Scents of a Woman

There are days that begin like any other – wake the boys, fix the breakfast, pack the lunches, drive the carpools – that then unfold with the most unexpected delight.  Not all surprises are good ones, I know, but sometimes the unanticipated delivers a burst of joy.  Last week a friend, a good friend who will not flinch at the mention of either silver polish or faltering faith, sent Meyer Lemons from California with no warning.  I sliced the top of the box with the kitchen scissor and unrolled the stiff paper bag releasing the citrus scent laced with sweetness.  I tipped them into the box and bent at the waist to breathe it in.

Careful not to waste the bounty, I plotted and planned, flipping pages of cookbooks to look for recipes appealing, yet unfamiliar.  I hadn’t baked with lemon before, though I love it.  Lemon Marmalade? Well, I’d never, though now I have and will again.  The fact that no one else would like it made it better, bore the same satisfaction that ordering Milk Duds at the movie did as a kid.  (My sister didn’t like them so I didn’t have to share.)

And then, on to the 147-step Lemon Tart that gave me fits, the result of my insecurity.   No need.  The flavor was delicious, but the texture of both crust and curd were memorable.  Everyone liked it, but I ate most of it myself, standing at the counter on one foot, the other resting against the inside of my knee, a habit of unknown origin that I can only hope works the core.

A little left, enough for muffins, surely, though I saved it for cocktails and toasted the giver.

And then, as if the universe knew that winter had ground on a little too long, another gentleman pressed a bouquet of flowers into my hands as we parted.  I can’t be sure that this is so, but I do not think that hyacinths and I had been previously introduced.  I’m pretty sure we never met (though perhaps our cousins went to camp together) and now, I cannot imagine life without them, so heavenly is their scent.

I carry them with me from room to room, nuzzling their rubbery blooms.  I am intoxicated by them.  The idea of hyacinths comforted me through the lines of a poem I kept tacked to my cubicle wall a lifetime ago:

If thou of fortune be bereft,
and in thy store there be but left
two loaves, sell one and with the
dole, buy hyacinths to feed thy soul.

I thought it was the beauty of the blooms that inspired the poet, but now I realize they delight the soul not only at each sight, but with each breath.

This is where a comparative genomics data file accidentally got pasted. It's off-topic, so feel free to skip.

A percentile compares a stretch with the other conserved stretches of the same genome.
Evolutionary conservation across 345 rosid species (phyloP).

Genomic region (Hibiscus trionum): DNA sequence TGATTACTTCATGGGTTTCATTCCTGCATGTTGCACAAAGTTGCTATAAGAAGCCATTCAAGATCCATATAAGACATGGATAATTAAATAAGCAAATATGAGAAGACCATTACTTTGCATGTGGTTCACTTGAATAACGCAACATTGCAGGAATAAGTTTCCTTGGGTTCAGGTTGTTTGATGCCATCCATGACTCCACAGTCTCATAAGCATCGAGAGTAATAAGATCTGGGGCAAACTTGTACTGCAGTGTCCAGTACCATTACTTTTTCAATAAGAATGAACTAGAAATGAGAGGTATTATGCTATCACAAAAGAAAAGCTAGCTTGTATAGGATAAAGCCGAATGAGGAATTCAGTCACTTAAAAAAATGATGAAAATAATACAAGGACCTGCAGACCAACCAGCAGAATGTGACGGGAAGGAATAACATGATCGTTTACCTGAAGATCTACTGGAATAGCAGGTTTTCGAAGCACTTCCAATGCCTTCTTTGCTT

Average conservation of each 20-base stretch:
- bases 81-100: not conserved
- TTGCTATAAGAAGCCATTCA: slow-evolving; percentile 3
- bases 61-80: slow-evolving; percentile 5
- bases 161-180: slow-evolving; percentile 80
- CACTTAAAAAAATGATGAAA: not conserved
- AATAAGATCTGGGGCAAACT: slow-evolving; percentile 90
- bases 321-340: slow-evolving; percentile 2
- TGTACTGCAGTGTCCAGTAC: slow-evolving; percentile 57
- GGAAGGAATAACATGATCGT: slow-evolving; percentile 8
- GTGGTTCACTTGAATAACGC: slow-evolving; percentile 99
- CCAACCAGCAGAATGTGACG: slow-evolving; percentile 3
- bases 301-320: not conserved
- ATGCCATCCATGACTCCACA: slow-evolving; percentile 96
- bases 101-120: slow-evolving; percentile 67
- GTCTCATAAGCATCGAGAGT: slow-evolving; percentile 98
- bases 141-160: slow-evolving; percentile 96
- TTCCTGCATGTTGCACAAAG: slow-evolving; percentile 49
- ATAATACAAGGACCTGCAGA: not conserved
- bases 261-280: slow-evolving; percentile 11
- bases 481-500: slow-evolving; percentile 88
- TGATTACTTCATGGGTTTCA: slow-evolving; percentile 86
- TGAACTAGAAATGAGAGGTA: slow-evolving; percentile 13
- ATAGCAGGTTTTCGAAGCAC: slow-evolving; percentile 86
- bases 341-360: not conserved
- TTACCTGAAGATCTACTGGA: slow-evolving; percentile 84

Fruit and flowers and friends are carrying me through to Spring.

The poem, above, and the one secured with push pins to my wall, was attributed to John Greenleaf Whittier.  In searching for it today, I see a very similar version is attributed to Moslih Eddin.

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14 thoughts on “Scents of a Woman

  1. Had to write a comment on lemons & hyacinths! I love lemons in anything + the smell + beauty of hyacinths is amazing. How special you must be to your friends.

  2. No Ruz, Persian New Year, is the first day of Spring. The "haft seen" table is the Persian counterpart of a Christmas Tree. It is decorated with items symbolic of new life and renewal including many vases of cut hyacinths and hyacinths growing in beautiful pots. Intoxicating indeed.

  3. like you, I love ANYTHING lemon – lemon curd, lemon tarts, lemon muffins, lemon cocktails!
    As as boy my grandma would always have a potted hyacinth in each room of her house towards the end of winter – the promise of upcoming spring. I might do ONE at home, each room can be a little overpowering!

  4. At home, I'm less a fresh-flowers guy than I am a dead-leaves-&-bare-branches branches guy–except when it comes to hyacinths. You can pick up roses any day of the year, and these days, they sell orchids at 7-11 but you can only find hyacinths for a few short weeks this time of year, so when they;re available, I make the most of the opportunity and buy them en masse. I sleep with my windows open–not cracked, OPEN–and the sill is lined side-to-side with plastic-potted hyacinths that I buy at the grocery and repot into my grandmother's scabby old terra cotta pots. All night long the cold breeze blows the smell at my face and I when I wake up, I'm already smiling. As you found out the scent is quite addictive–think Homer's Island of The Lotus Eaters–but my reaction to that is the same as that of Odysseus' men: oh, well…

  5. I love you turn of phrase! this is such a delightful post for so many reasons, but mostly because it's so much fun to read.

  6. Daughter and friend have Meyer lemon trees so I get them quite often. I make an amazing lemon meringue pie. The Meyer lemon is the very best.

  7. You are a very very good writer. I feel compelled to ask, however, is everything OK?

    I suspect you will not feel compelled to answer, nor should you.

  8. Hello Patricia,
    This is the first time I have read your blog. I'm not sure what led me here, but it must be fate or the miracle of Springtime. I absolutely
    LOVE this post about lemons and hyacinths! It is so fresh and well-written..and inspiring..I ran right out to the store to find a couple of beautiful potted hyacinths. They are
    sitting right here beside me as I type, and their fragrance not only is intoxicating, but it is taking me back to my childhood when my mother grew them. Lovely memories…. and as for the lemons, I love anything lemon and I'm going to make the marmalade tomorrow. Thank you for a wonderful Easter gift..this post.

    Peggy Hunt
    p.s. I too stand on one leg all the time at the husband calls me a flamingo.

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